#### Answer

The required solution is ${{\left( x+2 \right)}^{5}}=\left( \begin{align}
& 5 \\
& 0 \\
\end{align} \right){{x}^{5}}+\underline{\left( \begin{align}
& 5 \\
& 1 \\
\end{align} \right)}{{x}^{4}}\cdot 2+\underline{\left( \begin{align}
& 5 \\
& 2 \\
\end{align} \right)}{{x}^{3}}\cdot {{2}^{2}}+\underline{\left( \begin{align}
& 5 \\
& 3 \\
\end{align} \right)}{{x}^{2}}\cdot {{2}^{3}}+\underline{\left( \begin{align}
& 5 \\
& 4 \\
\end{align} \right)}x\cdot {{2}^{4}}+\underline{\left( \begin{align}
& 5 \\
& 5 \\
\end{align} \right)}\cdot {{2}^{5}}$

#### Work Step by Step

While writing the expansion of ${{\left( a+b \right)}^{n}}$, we note the following points:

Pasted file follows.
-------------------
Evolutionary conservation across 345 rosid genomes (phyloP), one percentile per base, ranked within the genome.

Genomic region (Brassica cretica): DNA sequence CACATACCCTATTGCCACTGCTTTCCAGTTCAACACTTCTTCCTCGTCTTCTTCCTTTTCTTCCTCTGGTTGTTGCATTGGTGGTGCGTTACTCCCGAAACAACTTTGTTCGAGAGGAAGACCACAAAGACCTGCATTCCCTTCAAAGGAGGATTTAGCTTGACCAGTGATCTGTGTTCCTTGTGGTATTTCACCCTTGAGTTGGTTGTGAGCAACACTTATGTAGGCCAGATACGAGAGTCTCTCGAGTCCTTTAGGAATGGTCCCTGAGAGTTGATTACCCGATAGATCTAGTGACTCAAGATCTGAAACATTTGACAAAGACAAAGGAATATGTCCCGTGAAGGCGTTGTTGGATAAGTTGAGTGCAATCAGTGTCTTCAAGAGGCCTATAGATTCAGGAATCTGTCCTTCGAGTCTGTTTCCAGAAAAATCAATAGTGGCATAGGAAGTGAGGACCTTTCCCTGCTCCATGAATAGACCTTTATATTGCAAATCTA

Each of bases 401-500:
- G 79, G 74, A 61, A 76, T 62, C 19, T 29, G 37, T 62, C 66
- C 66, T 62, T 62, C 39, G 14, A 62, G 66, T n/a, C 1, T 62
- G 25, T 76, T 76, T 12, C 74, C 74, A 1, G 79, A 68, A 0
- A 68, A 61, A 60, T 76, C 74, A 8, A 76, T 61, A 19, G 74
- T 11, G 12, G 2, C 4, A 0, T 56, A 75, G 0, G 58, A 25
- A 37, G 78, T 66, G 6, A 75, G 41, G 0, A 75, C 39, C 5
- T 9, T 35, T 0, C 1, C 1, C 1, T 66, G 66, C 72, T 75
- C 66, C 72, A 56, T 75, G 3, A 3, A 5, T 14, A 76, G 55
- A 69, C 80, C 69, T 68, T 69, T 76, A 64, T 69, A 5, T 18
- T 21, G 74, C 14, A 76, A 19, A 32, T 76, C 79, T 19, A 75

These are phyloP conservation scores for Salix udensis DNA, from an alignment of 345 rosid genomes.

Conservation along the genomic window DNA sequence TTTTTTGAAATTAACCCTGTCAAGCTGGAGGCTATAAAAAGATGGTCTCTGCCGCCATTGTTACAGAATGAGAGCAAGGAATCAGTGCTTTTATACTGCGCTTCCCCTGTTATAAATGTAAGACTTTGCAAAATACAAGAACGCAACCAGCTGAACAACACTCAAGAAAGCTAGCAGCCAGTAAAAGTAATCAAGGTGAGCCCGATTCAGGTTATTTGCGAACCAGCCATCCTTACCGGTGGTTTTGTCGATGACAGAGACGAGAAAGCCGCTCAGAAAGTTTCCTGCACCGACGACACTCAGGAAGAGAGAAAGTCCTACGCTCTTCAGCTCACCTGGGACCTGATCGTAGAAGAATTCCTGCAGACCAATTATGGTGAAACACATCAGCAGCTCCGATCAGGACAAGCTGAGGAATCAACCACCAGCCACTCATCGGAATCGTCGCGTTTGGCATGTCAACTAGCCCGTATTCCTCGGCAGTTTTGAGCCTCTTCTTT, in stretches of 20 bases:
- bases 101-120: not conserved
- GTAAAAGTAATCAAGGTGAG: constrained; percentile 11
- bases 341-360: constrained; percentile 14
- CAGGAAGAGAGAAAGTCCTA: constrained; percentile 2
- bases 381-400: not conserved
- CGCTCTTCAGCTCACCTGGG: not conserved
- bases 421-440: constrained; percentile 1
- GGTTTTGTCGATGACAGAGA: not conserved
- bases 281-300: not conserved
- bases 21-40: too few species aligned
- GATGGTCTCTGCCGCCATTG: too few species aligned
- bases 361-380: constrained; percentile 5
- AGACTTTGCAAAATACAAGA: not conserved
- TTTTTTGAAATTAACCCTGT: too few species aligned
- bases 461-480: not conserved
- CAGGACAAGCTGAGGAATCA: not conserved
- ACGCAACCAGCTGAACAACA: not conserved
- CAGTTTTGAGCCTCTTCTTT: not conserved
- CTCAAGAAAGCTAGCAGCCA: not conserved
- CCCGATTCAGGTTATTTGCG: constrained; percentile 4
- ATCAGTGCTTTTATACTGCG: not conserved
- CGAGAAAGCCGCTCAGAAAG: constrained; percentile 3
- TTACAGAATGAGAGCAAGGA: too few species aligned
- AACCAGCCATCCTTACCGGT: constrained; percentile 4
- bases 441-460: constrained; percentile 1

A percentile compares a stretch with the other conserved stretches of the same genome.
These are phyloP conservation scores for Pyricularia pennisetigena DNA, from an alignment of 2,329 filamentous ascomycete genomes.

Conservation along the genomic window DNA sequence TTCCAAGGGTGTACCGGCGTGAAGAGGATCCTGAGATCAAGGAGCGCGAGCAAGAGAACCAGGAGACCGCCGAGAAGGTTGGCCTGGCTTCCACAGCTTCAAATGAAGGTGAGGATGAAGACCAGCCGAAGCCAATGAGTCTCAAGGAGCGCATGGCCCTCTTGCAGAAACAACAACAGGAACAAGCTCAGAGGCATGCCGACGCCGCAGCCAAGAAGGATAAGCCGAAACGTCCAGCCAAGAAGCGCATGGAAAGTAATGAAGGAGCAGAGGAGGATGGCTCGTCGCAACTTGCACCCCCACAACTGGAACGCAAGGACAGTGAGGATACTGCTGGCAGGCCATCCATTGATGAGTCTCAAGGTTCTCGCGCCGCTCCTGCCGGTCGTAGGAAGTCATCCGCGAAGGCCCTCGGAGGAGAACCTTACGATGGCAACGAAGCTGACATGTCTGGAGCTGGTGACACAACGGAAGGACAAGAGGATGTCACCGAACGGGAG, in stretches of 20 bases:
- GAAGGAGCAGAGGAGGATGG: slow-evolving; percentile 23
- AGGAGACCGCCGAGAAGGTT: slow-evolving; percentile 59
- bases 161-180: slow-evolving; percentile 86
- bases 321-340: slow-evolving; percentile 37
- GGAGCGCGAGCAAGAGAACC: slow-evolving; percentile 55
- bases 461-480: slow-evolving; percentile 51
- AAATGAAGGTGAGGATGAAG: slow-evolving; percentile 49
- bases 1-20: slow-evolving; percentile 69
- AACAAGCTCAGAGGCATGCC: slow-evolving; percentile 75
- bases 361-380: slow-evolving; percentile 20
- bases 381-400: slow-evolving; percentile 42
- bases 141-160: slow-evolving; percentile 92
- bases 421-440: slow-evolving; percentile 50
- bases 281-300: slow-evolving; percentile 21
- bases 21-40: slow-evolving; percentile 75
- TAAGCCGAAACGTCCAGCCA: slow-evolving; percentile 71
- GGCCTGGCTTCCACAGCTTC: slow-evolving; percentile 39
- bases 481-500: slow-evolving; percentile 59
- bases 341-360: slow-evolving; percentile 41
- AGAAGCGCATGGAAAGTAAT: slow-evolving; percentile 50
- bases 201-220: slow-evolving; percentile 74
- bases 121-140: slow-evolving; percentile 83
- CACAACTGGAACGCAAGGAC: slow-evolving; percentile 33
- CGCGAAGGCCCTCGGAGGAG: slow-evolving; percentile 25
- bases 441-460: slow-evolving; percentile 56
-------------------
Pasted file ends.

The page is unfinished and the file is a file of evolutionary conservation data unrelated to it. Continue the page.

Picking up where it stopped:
The first term of the expansion of ${{\left( a+b \right)}^{n}}$ is ${{a}^{n}}$. The exponents decrease by 1 in each successive term.
And the exponents on b in the expansion of ${{\left( a+b \right)}^{n}}$ increase by 1 in each successive term. In the first term, the exponent on b is 0, as ${{b}^{0}}=1$. The last term is ${{b}^{n}}$.
And the sum of the exponents on the variables in any term in the expansion of ${{\left( a+b \right)}^{n}}$ is equal to n.
And the total number of terms in the polynomial expansion is one more than the power of the binomial, i.e., n. There are (n+1) terms in the expanded form of ${{\left( a+b \right)}^{n}}$.
Hence, for any positive integers n,